Ocean-friendly farmers are an important part of supporting the conservation agriculture movement and protecting the ocean against conventional agricultural practices. To support ocean-friendly landowners, farmers, and ranchers, the Inland Ocean Coalition endorses these farmers and their products through promotion on our website, in our newsletter, and on our social media platforms. We are also building a community of ocean-friendly landowners, farmers, and ranchers as a resource and networking tool for farmers wanting to expand their ocean-friendly practices or learn from each other. 

Do your farming practices support healthy watersheds? Fill out our application to join the movement and our community of ocean-friendly landowners, farmers, and ranchers!

Ocean-Friendly Land Practices

Below is a list of practices landowners, farmers, and ranchers use that protect our watersheds and ocean. This list is not all-inclusive and is continuously updated to include the best science-supported practices. Landowners are welcomed to apply to become a part of the Ocean-Friendly Farming campaign if they use any of the practices below or practices that they consider ocean-friendly but are not found on this list.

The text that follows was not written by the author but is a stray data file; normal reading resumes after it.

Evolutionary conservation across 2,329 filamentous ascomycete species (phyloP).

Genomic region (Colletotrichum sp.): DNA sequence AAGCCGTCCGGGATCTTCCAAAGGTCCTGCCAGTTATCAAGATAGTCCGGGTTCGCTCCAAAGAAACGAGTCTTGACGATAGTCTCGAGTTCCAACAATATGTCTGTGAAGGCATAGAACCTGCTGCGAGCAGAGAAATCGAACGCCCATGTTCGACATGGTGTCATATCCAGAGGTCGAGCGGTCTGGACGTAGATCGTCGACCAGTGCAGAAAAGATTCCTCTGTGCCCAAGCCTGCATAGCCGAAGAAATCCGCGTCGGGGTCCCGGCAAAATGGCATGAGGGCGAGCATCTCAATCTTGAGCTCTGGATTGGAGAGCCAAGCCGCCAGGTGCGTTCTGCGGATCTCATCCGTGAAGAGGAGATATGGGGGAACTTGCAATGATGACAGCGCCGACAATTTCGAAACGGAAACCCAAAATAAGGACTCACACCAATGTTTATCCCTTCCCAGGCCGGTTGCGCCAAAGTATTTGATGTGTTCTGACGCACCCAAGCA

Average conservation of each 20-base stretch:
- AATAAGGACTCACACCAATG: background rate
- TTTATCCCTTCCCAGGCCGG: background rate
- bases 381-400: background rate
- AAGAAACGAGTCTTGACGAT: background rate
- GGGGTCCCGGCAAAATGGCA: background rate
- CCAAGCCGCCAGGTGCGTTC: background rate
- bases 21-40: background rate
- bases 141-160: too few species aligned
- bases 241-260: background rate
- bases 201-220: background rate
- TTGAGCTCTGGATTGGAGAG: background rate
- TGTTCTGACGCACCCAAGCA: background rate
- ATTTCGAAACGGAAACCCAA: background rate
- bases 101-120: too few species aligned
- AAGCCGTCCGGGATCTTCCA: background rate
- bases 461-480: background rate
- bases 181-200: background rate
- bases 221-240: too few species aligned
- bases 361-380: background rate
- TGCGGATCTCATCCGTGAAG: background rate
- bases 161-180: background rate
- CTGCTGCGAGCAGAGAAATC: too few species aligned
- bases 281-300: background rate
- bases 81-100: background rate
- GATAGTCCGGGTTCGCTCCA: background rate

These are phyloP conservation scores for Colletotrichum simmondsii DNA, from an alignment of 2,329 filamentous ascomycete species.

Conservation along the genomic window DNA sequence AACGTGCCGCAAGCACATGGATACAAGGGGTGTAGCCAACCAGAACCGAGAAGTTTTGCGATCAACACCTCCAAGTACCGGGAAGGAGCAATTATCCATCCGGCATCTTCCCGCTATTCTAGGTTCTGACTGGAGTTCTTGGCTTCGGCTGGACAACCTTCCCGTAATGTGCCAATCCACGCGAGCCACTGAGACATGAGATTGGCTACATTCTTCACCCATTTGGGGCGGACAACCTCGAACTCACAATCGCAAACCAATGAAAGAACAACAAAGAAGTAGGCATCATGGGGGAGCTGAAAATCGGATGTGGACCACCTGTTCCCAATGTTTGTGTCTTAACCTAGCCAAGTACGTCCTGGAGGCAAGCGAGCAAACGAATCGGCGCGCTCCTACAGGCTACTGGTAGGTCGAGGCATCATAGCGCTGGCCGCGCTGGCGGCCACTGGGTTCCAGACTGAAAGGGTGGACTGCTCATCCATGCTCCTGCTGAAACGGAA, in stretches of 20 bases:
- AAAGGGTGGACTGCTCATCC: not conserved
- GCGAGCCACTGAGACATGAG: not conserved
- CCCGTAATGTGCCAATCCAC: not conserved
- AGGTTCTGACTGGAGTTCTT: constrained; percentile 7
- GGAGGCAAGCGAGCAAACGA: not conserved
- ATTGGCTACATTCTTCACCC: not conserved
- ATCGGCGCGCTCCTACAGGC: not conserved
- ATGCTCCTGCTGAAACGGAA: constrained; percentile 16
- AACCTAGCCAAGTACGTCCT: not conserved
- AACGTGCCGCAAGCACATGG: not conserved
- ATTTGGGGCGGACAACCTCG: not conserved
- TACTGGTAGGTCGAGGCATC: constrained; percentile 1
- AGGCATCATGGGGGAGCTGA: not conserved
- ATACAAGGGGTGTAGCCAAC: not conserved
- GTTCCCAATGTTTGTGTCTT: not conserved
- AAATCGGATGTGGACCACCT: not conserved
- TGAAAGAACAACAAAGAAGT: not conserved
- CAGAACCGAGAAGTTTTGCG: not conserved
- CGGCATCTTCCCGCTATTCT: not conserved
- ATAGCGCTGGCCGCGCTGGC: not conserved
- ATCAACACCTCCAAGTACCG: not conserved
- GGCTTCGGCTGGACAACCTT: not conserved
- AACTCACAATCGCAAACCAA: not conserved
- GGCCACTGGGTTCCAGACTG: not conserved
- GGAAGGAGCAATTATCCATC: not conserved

For a practice to be considered ocean-friendly, it must have an identifiable direct or indirect benefit to protecting watershed or ocean health. Ways in which these best practices can protect watersheds and the ocean include water quality control, pollution reduction, and watershed restoration.

This list is categorized by the benefits generated by the conservation practice. Each practice benefits our ocean, even if it isn’t clearly identified as doing so.

Soil Health as the Primary Benefit
  • Most soil health-focused practices: Soil health is one of the most important components for protecting watershed and ocean health. Many practices used to improve or protect soil health can be considered ocean-friendly practices. If a landowner intentionally improves their soil health with identifiable practices not listed in this document, their practices may still qualify them to join our campaign’s community of ocean-friendly farmers.